Fingle from the wildwood

Last night I gave a talk entitled ‘Fingle from the wildwood – a story of a changing climate, prehistoric people, their descendants and their impacts‘ at the Fingle Bridge Inn in Drewsteignton.

AC- Paul Moody

I tried to weave together the story of the end of the last Ice Age to the present time by looking at the pollen record, the climate, the actions of prehistoric people from the New Stone Age, Bronze Age and Iron Age and the impact of the extinctions of our mammal fauna over the period. I won’t try and reproduce it all here but you can download my Powerpoint presentation here (I have removed the photographs to make the file a more manageable size) – it may not make much sense if you didn’t hear the words that went with it!

I started with this quote from Oliver Rackham “Conservationists do no service to woodland if they try to remake it on the image of what they imagine wildwood was like” – just in case anyone had a brainwave!

I include here a few tables which people might find useful as they catalogue some of the key timescales and events.

Screen Shot 2016-03-04 at 09.24.16

Screen Shot 2016-03-04 at 09.21.25
The vegetation history of the British Isles

Pollen1A pollen diagram of tree cover from Dartmoor

From Harry Godwin’s book – the History of the Brtish Flora summarising vegetation, cultures, woodland cover and geology

Screen Shot 2016-03-04 at 09.21.45
Key dates and events in our archaeological history

I then discussed what all this means, highlighted the huge gaps in our knowledge and talked about Frans Vera’s counter-theory that the ‘wildwood’ was in fact a savannah with ‘parkland trees’. A controversial theory but one which does help explain how the wildwood was cleared by a small number of people using stone axes.

I talked about some challenges for the future: tree diseases, the growing number of deer, climate change and people.

I finished the talk with a quote from Fingle Woods’ Spirit of Place statement – which Fingle Woods’ managers can use as a benchmark to determine whether their actions are appropriate.

Over the centuries, people have changed the appearance of the landscape from heathland and wild woods to oak coppice and then to conifer, driven by local and then national need, influenced by fashion and economics. As a result, the gorge has been dressed in different ways. In the coming decades, we want to help the gorge to clothe itself again, reverting to its more natural state. Fingle Wood’s inheritance will help shape its future, making it a place of conservation in a changing environment, and inspiration and enjoyment for everyone – today and for the generations to come.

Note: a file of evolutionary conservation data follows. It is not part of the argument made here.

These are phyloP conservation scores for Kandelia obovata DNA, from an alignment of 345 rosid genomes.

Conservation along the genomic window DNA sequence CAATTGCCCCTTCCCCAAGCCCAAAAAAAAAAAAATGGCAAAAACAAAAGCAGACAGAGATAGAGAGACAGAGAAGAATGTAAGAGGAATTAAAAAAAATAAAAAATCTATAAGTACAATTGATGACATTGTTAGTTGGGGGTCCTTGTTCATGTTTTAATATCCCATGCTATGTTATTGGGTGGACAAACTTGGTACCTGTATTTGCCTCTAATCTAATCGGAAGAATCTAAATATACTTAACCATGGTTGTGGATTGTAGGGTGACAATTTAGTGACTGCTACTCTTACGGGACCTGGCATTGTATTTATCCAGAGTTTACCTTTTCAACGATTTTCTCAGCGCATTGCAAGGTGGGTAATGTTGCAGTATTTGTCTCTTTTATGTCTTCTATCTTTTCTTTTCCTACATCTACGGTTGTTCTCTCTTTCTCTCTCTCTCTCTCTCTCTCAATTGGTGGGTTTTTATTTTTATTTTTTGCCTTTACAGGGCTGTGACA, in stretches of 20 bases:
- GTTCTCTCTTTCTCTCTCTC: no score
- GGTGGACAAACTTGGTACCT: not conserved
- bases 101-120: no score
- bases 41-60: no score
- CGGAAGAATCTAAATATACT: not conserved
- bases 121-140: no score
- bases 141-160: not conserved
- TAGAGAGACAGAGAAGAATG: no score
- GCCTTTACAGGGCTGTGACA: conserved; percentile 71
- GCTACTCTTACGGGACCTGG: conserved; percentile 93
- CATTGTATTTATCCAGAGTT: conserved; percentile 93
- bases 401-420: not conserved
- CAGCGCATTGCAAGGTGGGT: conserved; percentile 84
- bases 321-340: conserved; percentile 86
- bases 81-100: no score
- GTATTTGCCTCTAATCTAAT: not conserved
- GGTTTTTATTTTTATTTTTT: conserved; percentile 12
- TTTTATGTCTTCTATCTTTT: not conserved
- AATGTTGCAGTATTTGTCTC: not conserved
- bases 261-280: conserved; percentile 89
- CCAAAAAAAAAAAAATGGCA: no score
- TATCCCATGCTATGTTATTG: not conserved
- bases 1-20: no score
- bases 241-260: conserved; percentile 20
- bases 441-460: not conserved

Thanks to everyone who came and seemed to like what I had to say.

17 thoughts on “Fingle from the wildwood

  1. Pingback: Fingle from the wildwood | The Fingle Woods blog

  2. Really sorry I missed that one. I’ve just finished reading Oliver Rackham’s “Woodlands”. Are you in regular touch with Dr Ralph Fyfe at Plymouth University, who seems to be doing the most up-to-date work on Dartmoor and Exmoor pollen records? I was very impressed by a slide he showed in a recent talk, which was a CGI recreation of a square kilometre of northern Dartmoor in the Bronze Age.

  3. I am attending for Dartmoor Society and colleague of Edmund.. Would you be interested ?
    A panel-led discussion

    When: Wednesday 9th March from 9.45am to 11.15am
    Coffee will be served prior to the meeting from 9.15, and afterwards until 12 noon.

    Where: Bishop Partridge Hall, Church House, London SW1p 3NZ
    Directions can be found here

    Chair: Dame Fiona Reynolds, DBE, Master of Emmanuel College, Cambridge

    Panel: David Baldock, Executive Director, Institute for European Environmental Policy

    The Lord Callanan

    Caroline Lucas MP

    Edmund Marriage

    Angela Smith MP

    Rt Hon Caroline Spelman MP

    WWF-UK, the RSPB and The Wildlife Trusts have commissioned a report from the IEEP into the environmental implications of a potential UK withdrawal from the European Union. This report highlights both the environmental benefits gained through the UK’s membership of the EU as well as the sectors where environmental challenges remain. It also considers the implications of some of the leading scenarios for a UK outside the EU. By recognising the strengths and areas of concern we hope to challenge both the ‘in’ and ‘out’ sides of the debate to discuss their environmental plans for the UK’s future.

    IEEP’s Executive Director David Baldock will present the important findings of the report, which will be followed by a panel debate about the implications of the EU Referendum with Q&As from the audience. We do hope you will join us for what promises to be a lively session.

    Whatever the outcome of the Referendum, our challenge is to safeguard our wildlife and the healthy environment on which we all depend.

    RSVP to Lorna Scott

  4. It was a fascinating and thought-provoking talk. My only criticism is that it was not nearly long enough – there were so many topics raised.

  5. Pingback: Wistman’s Wood in the rain – A Dartmoor and Devon blog

  6. Pingback: Fingle from the wildwood – Fingle Woods

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